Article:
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Shelf, now in stock!

It’s been an awful lot of work to get what was on the face of it, a simple idea, finally released. After 4 months of design, development and bug-fixing, my Shelf theme for The Theme Foundry is now available for Wordpress and Tumblr. This is a time of both joy, pride and nervousness!

I’ve been working with Yan Sarazin of Statik Pulse, who has implemented the javascript side, and Brandon Dove who converted the HTML & CSS design into the final Wordpress Theme. Along with Drew Strojny who commissioned the theme, the team has been a joyful experience to work with! I’ve also learned a lot about using Git from this project, which has been an unexpected bonus.

I’ll be doing a more thorough write-up of the process and what interesting challenges we had to solve along the way, but in the meantime, there is a Flickr Set where I’ve been documenting the process, and Drew has a written a post to introduce Shelf.

The start of Shelf!

Drew Strojny from The Theme Foundry (who I knew from his lovely Traction theme) recently asked me if I’d like to create a new WordPress theme for him. The offer-I-couldn’t-refuse was complete creative freedom, and the opportunity to make the design process visible. That doesn’t mean ‘open’ in the sense of ‘everything being up for discussion with the internets’ (that way madness lies), but documenting the steps as we go.

Everyone has a different workflow, and my workflow isn’t necessarily the right approach for anyone else and vice versa. However, I still love hearing others explain their thought process – the ‘Design Eye’ panels at SXSW spring immediately to mind as being good examples.

So on this blog, and on my dribbble account, I’ll be recording what happens as it goes along. Who knows, it might be fun! It’s the certainly the first time I’ve ever done a project in this way.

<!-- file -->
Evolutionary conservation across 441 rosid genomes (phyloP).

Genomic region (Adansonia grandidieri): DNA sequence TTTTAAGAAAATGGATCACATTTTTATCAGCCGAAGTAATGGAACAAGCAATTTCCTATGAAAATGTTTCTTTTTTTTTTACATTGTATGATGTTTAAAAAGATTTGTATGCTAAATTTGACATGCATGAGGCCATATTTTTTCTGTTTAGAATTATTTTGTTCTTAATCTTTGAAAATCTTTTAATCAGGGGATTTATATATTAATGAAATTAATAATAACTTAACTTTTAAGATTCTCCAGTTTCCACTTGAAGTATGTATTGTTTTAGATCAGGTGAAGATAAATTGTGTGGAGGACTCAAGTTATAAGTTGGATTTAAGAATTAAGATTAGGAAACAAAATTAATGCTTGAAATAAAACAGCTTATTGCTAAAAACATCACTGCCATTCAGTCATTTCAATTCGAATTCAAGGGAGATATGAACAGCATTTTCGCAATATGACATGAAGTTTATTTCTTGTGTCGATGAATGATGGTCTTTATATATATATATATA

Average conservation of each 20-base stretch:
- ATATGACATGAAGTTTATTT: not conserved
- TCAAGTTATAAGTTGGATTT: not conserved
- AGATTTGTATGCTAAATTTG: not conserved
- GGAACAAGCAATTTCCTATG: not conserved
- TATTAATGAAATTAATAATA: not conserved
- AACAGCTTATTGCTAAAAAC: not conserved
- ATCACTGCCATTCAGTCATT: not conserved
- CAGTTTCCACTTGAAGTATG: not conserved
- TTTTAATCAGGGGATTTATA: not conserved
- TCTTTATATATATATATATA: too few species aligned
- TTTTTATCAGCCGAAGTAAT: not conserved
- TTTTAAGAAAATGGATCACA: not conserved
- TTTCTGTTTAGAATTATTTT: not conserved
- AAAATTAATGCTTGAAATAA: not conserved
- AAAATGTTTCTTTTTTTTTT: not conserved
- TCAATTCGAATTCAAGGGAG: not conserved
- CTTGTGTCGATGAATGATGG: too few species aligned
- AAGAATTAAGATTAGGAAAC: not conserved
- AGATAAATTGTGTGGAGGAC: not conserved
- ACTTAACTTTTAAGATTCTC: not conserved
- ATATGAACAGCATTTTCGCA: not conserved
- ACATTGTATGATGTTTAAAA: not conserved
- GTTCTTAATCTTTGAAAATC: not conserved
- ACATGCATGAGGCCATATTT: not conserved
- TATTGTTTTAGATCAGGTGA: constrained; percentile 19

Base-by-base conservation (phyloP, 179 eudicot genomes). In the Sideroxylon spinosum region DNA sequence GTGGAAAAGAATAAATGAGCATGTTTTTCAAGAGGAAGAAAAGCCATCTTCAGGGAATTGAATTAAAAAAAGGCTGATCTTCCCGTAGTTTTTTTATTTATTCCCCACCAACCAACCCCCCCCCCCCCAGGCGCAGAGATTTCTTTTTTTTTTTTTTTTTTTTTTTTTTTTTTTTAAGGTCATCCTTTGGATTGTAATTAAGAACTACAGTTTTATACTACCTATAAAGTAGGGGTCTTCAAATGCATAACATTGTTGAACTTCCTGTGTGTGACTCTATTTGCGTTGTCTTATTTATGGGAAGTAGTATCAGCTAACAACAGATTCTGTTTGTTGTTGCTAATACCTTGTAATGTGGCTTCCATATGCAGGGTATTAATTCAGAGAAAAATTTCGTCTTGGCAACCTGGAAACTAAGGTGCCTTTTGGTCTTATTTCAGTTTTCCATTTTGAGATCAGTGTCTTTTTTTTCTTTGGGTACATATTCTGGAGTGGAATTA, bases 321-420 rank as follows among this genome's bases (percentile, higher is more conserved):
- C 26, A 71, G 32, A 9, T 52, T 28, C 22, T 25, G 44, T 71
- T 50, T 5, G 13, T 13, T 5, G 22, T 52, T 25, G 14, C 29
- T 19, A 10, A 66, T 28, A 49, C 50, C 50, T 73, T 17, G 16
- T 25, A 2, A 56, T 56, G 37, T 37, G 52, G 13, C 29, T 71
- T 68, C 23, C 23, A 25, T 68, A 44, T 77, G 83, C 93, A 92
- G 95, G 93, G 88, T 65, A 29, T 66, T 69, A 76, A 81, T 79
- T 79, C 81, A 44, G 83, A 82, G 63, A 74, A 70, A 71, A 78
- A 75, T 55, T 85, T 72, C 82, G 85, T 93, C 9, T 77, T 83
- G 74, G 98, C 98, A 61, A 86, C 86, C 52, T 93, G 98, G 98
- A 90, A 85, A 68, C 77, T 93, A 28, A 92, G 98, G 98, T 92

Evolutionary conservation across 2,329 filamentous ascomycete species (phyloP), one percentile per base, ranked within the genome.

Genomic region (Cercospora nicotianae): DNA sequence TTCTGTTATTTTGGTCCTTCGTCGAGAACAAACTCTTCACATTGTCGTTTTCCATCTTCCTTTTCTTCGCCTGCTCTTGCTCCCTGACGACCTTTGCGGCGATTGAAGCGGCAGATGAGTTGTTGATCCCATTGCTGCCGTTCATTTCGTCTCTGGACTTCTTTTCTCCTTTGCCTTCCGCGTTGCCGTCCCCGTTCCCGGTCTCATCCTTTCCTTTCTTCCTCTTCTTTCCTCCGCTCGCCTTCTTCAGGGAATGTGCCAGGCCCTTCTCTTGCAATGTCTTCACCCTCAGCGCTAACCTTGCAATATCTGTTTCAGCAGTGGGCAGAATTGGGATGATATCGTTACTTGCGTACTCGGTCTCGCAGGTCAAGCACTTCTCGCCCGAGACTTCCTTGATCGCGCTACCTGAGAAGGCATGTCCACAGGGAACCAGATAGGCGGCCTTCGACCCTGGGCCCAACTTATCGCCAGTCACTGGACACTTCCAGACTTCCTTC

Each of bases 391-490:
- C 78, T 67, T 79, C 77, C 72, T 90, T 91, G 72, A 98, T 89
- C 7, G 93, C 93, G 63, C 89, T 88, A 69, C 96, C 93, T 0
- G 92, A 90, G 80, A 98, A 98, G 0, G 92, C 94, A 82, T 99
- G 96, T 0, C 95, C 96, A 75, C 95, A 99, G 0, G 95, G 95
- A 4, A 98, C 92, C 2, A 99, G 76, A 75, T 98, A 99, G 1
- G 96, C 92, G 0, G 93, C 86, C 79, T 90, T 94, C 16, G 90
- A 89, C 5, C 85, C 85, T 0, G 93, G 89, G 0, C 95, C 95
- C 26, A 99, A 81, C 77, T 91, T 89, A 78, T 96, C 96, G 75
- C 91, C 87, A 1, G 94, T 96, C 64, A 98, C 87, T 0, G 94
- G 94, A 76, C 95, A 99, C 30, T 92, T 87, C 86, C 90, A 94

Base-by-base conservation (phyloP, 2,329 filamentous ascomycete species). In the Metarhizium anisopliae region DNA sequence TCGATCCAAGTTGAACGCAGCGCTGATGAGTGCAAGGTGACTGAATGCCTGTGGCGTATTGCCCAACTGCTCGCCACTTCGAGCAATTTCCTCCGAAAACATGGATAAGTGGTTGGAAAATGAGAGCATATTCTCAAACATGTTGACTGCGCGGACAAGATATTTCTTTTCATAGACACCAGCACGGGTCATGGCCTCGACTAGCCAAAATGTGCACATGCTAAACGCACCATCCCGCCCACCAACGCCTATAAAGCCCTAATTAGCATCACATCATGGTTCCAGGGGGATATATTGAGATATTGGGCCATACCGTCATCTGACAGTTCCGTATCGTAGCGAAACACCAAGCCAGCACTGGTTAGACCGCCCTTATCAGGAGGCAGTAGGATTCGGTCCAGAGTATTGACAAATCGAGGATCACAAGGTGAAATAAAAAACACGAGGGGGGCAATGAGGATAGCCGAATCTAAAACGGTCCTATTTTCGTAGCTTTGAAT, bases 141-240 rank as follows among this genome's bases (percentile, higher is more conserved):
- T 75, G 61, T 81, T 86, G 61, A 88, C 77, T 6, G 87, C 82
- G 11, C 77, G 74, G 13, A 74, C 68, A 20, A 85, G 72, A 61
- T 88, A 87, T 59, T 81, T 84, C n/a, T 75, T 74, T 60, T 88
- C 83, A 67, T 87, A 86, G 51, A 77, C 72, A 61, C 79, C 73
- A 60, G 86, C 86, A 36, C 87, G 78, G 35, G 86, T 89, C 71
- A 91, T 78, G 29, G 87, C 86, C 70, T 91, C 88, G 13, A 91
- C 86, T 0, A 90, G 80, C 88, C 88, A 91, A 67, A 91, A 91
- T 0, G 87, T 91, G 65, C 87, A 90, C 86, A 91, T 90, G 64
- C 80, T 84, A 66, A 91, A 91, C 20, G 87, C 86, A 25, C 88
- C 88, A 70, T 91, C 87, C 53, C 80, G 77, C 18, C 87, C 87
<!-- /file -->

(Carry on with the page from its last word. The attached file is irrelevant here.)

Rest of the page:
Before I go any further, I have to know the constraints. Even on jobs with creative freedom, there are still constraints. On this project there are 2 main ones: budget (which is usually the case) and saleability. It can’t be so esoteric a theme that no only my mum wants to buy it!

The next stage was to come up with an idea. Drew wanted it be something that I would excited about, that I really felt motivated to do. My original thought was something along an 18th century nautical theme, inspired in no small part by my love for the Kraken Rum packaging:

I discussed this with Drew, but the conclusion was that this was too esoteric, limiting the potential audience somewhat, which was fine. So I went away and sketched a more contemporary idea that had been brewing:

It involves a shelf (very subtle white/grey shades, not wood) with a series of ‘cards’ on it. The content is put into these cards and their size is dependent on the browser window. Content could be identified as different types of ‘cards’ (article, photo, video etc.) and each of these would have a slightly different layout.

There would be a fixed top nav and footer, and these would allow for different colour scheme options – a very modern grey/yellow but the background yellow and text colour could be interchangeable for any colour scheme.

As the content would resize to fit the height, scrolling would be horizontal. We’re always told to avoid horizontal scrolling, but I love a challenge! I’m keen to see if I can make it work, especially with what will be a fluid, responsive design.

This a theme that could multiple purposes:

  • a Tumblog or Blog
  • Photography or Design portfolio
  • Shopping site

Basically sites with a lot of visual information, rather than text-heavy content. Stay tuned for more developments!